Now I realize that depression and its symptoms are not my fault. Depression is my brain’s misguided chemical reaction within the unique confines of my genetics and environment. Try as I might, I can’t control what my brain chemicals do (or neglect to do), but I can work with my brain to ease the pain of depression.

Domestic abuse and depression wove a tight knot around my thinking. My abuser’s disdain for my “imaginary disease” and refusal to talk about it helped cement the stigma of depression in my thoughts. Now, without the domestic abuse, I feel I can heal from depression like I never would have if I’d stayed in my abusive marriage.

Although I’ve been on my own for two years, I continue to struggle with depression. I had hoped that the depression would disappear with the abuse, but it seems here to stay. With medication and by taking care of my body, I can ease my depression symptoms. Neither the symptoms of depression nor the symptoms of abuse are enough to keep me down.

You can also find Kellie Jo Holly on her website, Google+, Facebook and Twitter.

Author: kholly

Kellie Jo Holly advocates for domestic violence and abuse awareness through her writing. You can find Kellie Jo on her website, Amazon Authors, Google+, Facebook and Twitter.

39 thoughts on “Symptoms of Domestic Abuse and Depression Are the Same”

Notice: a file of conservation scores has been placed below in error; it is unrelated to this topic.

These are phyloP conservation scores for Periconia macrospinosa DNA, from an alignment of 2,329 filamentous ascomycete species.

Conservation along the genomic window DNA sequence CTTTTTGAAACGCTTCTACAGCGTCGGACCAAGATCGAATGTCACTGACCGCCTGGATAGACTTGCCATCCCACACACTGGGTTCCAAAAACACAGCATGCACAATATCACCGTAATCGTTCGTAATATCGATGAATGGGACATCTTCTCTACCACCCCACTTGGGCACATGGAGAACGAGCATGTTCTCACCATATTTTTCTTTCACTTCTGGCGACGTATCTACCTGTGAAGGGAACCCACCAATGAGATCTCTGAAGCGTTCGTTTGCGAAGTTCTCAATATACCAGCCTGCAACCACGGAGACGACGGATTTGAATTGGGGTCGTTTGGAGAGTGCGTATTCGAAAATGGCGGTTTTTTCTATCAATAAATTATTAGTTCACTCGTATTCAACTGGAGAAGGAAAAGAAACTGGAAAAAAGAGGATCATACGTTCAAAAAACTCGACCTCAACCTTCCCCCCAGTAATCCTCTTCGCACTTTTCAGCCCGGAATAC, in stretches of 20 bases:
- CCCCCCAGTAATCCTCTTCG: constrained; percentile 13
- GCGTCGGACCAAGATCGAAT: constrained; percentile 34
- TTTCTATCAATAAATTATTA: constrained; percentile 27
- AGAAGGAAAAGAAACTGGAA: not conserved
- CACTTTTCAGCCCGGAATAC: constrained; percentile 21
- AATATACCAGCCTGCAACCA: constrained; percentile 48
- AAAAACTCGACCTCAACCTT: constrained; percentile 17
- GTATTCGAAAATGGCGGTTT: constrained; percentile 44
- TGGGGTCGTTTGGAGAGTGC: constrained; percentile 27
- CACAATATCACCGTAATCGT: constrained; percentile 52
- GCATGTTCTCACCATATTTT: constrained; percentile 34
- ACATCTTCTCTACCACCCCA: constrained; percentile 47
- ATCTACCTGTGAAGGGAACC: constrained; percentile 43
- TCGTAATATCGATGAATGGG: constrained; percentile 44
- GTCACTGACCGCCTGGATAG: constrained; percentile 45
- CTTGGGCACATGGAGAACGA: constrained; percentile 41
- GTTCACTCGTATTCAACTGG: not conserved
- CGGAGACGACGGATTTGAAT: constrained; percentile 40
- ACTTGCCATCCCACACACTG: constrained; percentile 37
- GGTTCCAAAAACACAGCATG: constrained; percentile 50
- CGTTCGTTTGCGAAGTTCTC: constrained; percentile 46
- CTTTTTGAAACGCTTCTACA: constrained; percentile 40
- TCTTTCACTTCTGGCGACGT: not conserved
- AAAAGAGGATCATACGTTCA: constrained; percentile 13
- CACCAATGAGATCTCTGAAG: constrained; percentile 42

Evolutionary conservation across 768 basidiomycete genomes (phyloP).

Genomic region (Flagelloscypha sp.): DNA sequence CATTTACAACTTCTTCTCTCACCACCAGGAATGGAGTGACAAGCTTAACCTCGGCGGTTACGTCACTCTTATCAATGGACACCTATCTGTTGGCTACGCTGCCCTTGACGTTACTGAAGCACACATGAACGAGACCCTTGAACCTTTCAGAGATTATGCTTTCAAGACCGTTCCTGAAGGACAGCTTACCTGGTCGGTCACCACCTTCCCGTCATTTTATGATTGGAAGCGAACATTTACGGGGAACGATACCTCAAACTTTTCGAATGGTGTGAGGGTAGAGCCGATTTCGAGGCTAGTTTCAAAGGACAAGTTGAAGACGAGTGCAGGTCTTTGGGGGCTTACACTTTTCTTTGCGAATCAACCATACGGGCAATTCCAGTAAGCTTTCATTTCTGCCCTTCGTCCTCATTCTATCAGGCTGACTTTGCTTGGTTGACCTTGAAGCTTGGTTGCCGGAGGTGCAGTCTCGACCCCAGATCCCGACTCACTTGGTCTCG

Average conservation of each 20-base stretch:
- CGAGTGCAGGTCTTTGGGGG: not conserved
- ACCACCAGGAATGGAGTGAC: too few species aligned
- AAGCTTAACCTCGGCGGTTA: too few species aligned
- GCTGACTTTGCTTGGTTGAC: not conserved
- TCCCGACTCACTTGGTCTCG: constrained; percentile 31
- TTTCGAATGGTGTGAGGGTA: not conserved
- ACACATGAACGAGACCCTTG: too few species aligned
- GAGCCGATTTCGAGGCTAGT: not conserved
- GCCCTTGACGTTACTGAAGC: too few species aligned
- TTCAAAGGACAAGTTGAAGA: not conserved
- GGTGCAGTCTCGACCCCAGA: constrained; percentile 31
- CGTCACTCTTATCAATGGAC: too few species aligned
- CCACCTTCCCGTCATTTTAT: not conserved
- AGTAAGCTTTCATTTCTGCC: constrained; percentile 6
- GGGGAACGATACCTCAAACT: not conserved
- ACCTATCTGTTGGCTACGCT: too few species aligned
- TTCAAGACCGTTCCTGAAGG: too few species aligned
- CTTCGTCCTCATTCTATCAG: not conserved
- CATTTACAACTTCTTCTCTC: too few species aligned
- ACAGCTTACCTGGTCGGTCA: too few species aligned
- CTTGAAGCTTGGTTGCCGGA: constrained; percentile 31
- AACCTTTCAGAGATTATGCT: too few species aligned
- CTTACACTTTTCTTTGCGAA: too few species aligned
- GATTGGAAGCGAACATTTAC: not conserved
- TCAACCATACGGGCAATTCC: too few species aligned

1. This entire website, page after page, has kept me going the past 2 weeks. As a man I can confirm that everything written in here is not gender specific. My wife verbally and emotionally beats me down on a regular basis. The abuse is real.
    This site has put into word things that I’ve known but couldn’t say. I live the cycle of abuse perfectly; tension, abuse, honeymoon. The honeymoon period is enough to make the abused person think things are OK, things are better, I mean look how good they are right now…. We quickly want to forget and forgive because this person loves us, right? It’s only words. It sounds cruel but true. I’ve had to reflect on past loves. When that person said ‘I love you’, I felt it too. It was special. But now, when my wife says ‘I love you’, I feel nothing because her actions have proven to me otherwise.
    I’m not allowed out of the house, except to go to work and get groceries. If I’m a minute ‘late’ getting home I’m accused of screwed any random number of women she feels like naming. I’m not allowed to work-out because it means that I’m getting in shape for ‘someone special’. Meanwhile she runs all over town and all over Facebook. She’s friends with all my high school friends, but I’m not allowed to have an account. I’ve subsequently lost all my friends so now I’m in a deeper hole. No one to help me through this.